Madison needs a central transit hub

Wednesday, November 30, 2011

A letter to the editor in The Capital Times:

As a frequent visitor to your city, I have a message for Madison and UW-Madison leaders: The Memorial Union was never intended to be a bus terminal. The Tuesday before Thanksgiving there were eight buses in front of the Union at 1 p.m., clogging the street in addition to the city bus traffic that came by.

With the demise of both the Badger and Greyhound bus stations, and the cuts to air service at the airport, Madison should develop a Downtown transit hub for Metro and inter-city buses.

I am surprised UW-Madison tolerates letting the Memorial Union be a bus stop and station for non-students. Further, there is no room on Langdon Street for all these buses.

— Bill Malcolm, Indianapolis

RENEW Wisconsin hosts Renewable Energy Policy Summit, Jan. 13, 2012

Friday, November 25, 2011

REtaking Initiative - REframing Message REvitalizing Economy
8:30 am - 4:00 pm
Pyle Center, UW-Madison Campus
702 Langdon Street
Madison, WI 53703
Wisconsin's renewable energy marketplace is going through a tumultuous period. We need to chart a new course for 2012 to address the ongoing policy uncertainties and emerging marketplace realities.

RENEW WI invites stakeholders from around the state to join us in shaping the renewable energy community’s 2012 policy agenda.

If you want to build or buy any part of today's energy economy, this is a conversation you want to be part of. Join RENEW members, businesses, energy customers, and legislators to craft a robust policy platform for renewable energy in Wisconsin.

Breakout Groups will discuss strategies for:
Expanding Market Access for Customers and Generators;
Economics of Renewable Production;
Regulatory Environment for Renewable Production ;
How do we choose who we want to be customers of?

Summit Outcomes
Summit Statement for enacting an Energy Economy that works for Wisconsin, with RENEW Wisconsin facilitating working groups throughout 2012.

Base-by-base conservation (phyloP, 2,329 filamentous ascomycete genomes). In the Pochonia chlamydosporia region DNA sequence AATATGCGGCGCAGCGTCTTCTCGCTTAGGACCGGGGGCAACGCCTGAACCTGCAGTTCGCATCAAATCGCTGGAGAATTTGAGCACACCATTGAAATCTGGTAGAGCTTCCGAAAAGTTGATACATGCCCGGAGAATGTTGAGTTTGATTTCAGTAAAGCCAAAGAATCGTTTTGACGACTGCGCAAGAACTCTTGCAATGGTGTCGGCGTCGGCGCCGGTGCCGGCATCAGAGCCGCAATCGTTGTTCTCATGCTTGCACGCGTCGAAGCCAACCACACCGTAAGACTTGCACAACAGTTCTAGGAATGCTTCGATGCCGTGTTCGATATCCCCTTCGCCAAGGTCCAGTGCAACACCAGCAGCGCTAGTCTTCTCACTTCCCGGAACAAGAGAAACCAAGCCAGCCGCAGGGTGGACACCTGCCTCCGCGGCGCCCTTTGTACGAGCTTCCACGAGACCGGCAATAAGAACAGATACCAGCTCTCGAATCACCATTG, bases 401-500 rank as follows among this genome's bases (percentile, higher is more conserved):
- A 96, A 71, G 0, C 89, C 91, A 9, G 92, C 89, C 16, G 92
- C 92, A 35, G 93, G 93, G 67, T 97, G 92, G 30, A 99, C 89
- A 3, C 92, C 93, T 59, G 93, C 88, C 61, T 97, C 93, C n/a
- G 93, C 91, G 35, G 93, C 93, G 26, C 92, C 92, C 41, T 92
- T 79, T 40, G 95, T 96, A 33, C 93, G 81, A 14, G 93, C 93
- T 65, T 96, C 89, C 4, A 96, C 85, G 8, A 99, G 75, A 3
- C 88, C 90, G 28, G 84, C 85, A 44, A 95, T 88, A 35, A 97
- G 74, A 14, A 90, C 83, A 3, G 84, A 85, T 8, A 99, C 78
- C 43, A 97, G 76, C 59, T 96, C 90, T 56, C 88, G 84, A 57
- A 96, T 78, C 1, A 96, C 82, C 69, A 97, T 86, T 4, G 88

More information and registration at
RENEW Wisconsin Renewable Energy Policy Summit.

Time to derail fossil fuel train, energy agency warns

Tuesday, November 15, 2011

From an article by Stephen Leahy posted on the Inter Press Service: UXBRIDGE, Canada, Nov 10, 2011 (IPS) - Countries have chained themselves to a fossil fuel train that is headed straight off a cliff, warns the International Energy Agency (IEA). Without a bold change of policy direction, the world will lock itself into an insecure, inefficient and high-carbon energy system, the IEA said Wednesday in London on the release of the 2011 World Energy Outlook. Sounding very much like Greenpeace, the conservative IEA called for urgent action by governments to massively shift from fossil fuels to renewable energy and boost energy efficiency. Without a major shift in priorities in the next five years, there will be enough fossil fuel infrastructure in place to guarantee a two-degree C rise in temperatures, it warned. "Governments need to introduce stronger measures to drive investment in efficient and low-carbon technologies," said IEA Executive Director Maria van der Hoeven. "We cannot continue to rely on insecure and environmentally unsustainable uses of energy," van der Hoeven said in a release. "Delaying action is a false economy," the World Energy Outlook report emphasises. Every dollar of investment in cleaner technology before 2020 avoids the need to spend an additional 4.30 dollars after 2020 to compensate for the increased emissions, it said.